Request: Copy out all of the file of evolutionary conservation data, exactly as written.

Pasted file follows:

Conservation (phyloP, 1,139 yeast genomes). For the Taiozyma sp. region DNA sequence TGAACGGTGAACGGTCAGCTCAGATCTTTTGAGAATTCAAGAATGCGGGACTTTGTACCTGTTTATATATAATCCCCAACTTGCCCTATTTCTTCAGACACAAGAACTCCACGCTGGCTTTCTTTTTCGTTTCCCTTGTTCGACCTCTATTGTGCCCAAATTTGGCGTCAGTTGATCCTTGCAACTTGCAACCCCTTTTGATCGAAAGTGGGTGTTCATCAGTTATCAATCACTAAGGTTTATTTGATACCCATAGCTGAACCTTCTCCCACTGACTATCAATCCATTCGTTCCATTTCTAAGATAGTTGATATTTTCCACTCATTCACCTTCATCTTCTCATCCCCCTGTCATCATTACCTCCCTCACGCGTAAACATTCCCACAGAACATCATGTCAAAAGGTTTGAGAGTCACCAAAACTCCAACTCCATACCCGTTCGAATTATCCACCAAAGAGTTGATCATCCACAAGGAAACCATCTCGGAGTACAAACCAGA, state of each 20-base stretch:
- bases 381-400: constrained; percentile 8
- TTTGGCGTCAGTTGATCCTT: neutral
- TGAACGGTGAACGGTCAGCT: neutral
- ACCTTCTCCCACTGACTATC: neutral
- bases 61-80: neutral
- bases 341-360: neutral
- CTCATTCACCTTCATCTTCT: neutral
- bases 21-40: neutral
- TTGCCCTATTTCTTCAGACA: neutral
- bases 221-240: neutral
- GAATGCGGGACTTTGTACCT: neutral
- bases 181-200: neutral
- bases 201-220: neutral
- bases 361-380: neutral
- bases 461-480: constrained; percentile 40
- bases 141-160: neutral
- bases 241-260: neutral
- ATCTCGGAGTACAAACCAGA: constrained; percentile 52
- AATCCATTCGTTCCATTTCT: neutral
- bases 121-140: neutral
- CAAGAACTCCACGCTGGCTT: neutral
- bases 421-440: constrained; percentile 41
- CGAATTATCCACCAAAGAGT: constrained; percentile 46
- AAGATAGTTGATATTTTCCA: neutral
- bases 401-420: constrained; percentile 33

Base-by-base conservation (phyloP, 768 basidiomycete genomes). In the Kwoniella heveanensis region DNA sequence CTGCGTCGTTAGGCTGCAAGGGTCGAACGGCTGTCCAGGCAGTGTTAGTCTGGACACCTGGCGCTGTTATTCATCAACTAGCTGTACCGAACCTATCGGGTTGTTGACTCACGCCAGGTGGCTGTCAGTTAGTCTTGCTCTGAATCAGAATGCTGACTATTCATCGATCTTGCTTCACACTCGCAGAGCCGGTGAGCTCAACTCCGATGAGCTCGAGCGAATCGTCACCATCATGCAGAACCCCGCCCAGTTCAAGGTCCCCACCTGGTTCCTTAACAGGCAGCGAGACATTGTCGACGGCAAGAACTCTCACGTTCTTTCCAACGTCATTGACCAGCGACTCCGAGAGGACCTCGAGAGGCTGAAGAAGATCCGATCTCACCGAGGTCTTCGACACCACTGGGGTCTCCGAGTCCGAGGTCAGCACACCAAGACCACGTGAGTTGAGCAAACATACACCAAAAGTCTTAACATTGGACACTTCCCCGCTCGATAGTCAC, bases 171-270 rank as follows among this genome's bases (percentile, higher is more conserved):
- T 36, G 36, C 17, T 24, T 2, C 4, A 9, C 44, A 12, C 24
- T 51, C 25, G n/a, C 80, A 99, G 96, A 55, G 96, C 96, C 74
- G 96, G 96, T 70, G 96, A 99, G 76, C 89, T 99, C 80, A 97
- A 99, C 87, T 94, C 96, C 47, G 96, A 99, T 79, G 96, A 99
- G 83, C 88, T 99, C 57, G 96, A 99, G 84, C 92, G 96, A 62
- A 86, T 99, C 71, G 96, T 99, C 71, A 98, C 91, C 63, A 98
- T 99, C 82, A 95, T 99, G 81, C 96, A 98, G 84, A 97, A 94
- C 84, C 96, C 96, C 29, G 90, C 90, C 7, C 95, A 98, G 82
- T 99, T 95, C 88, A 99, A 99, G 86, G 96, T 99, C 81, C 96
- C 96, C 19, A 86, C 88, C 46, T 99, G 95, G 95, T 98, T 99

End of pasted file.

Conservation (phyloP, 1,139 yeast genomes). For the Taiozyma sp. region DNA sequence TGAACGGTGAACGGTCAGCTCAGATCTTTTGAGAATTCAAGAATGCGGGACTTTGTACCTGTTTATATATAATCCCCAACTTGCCCTATTTCTTCAGACACAAGAACTCCACGCTGGCTTTCTTTTTCGTTTCCCTTGTTCGACCTCTATTGTGCCCAAATTTGGCGTCAGTTGATCCTTGCAACTTGCAACCCCTTTTGATCGAAAGTGGGTGTTCATCAGTTATCAATCACTAAGGTTTATTTGATACCCATAGCTGAACCTTCTCCCACTGACTATCAATCCATTCGTTCCATTTCTAAGATAGTTGATATTTTCCACTCATTCACCTTCATCTTCTCATCCCCCTGTCATCATTACCTCCCTCACGCGTAAACATTCCCACAGAACATCATGTCAAAAGGTTTGAGAGTCACCAAAACTCCAACTCCATACCCGTTCGAATTATCCACCAAAGAGTTGATCATCCACAAGGAAACCATCTCGGAGTACAAACCAGA, state of each 20-base stretch:
- bases 381-400: constrained; percentile 8
- TTTGGCGTCAGTTGATCCTT: neutral
- TGAACGGTGAACGGTCAGCT: neutral
- ACCTTCTCCCACTGACTATC: neutral
- bases 61-80: neutral
- bases 341-360: neutral
- CTCATTCACCTTCATCTTCT: neutral
- bases 21-40: neutral
- TTGCCCTATTTCTTCAGACA: neutral
- bases 221-240: neutral
- GAATGCGGGACTTTGTACCT: neutral
- bases 181-200: neutral
- bases 201-220: neutral
- bases 361-380: neutral
- bases 461-480: constrained; percentile 40
- bases 141-160: neutral
- bases 241-260: neutral
- ATCTCGGAGTACAAACCAGA: constrained; percentile 52
- AATCCATTCGTTCCATTTCT: neutral
- bases 121-140: neutral
- CAAGAACTCCACGCTGGCTT: neutral
- bases 421-440: constrained; percentile 41
- CGAATTATCCACCAAAGAGT: constrained; percentile 46
- AAGATAGTTGATATTTTCCA: neutral
- bases 401-420: constrained; percentile 33

Base-by-base conservation (phyloP, 768 basidiomycete genomes). In the Kwoniella heveanensis region DNA sequence CTGCGTCGTTAGGCTGCAAGGGTCGAACGGCTGTCCAGGCAGTGTTAGTCTGGACACCTGGCGCTGTTATTCATCAACTAGCTGTACCGAACCTATCGGGTTGTTGACTCACGCCAGGTGGCTGTCAGTTAGTCTTGCTCTGAATCAGAATGCTGACTATTCATCGATCTTGCTTCACACTCGCAGAGCCGGTGAGCTCAACTCCGATGAGCTCGAGCGAATCGTCACCATCATGCAGAACCCCGCCCAGTTCAAGGTCCCCACCTGGTTCCTTAACAGGCAGCGAGACATTGTCGACGGCAAGAACTCTCACGTTCTTTCCAACGTCATTGACCAGCGACTCCGAGAGGACCTCGAGAGGCTGAAGAAGATCCGATCTCACCGAGGTCTTCGACACCACTGGGGTCTCCGAGTCCGAGGTCAGCACACCAAGACCACGTGAGTTGAGCAAACATACACCAAAAGTCTTAACATTGGACACTTCCCCGCTCGATAGTCAC, bases 171-270 rank as follows among this genome's bases (percentile, higher is more conserved):
- T 36, G 36, C 17, T 24, T 2, C 4, A 9, C 44, A 12, C 24
- T 51, C 25, G n/a, C 80, A 99, G 96, A 55, G 96, C 96, C 74
- G 96, G 96, T 70, G 96, A 99, G 76, C 89, T 99, C 80, A 97
- A 99, C 87, T 94, C 96, C 47, G 96, A 99, T 79, G 96, A 99
- G 83, C 88, T 99, C 57, G 96, A 99, G 84, C 92, G 96, A 62
- A 86, T 99, C 71, G 96, T 99, C 71, A 98, C 91, C 63, A 98
- T 99, C 82, A 95, T 99, G 81, C 96, A 98, G 84, A 97, A 94
- C 84, C 96, C 96, C 29, G 90, C 90, C 7, C 95, A 98, G 82
- T 99, T 95, C 88, A 99, A 99, G 86, G 96, T 99, C 81, C 96
- C 96, C 19, A 86, C 88, C 46, T 99, G 95, G 95, T 98, T 99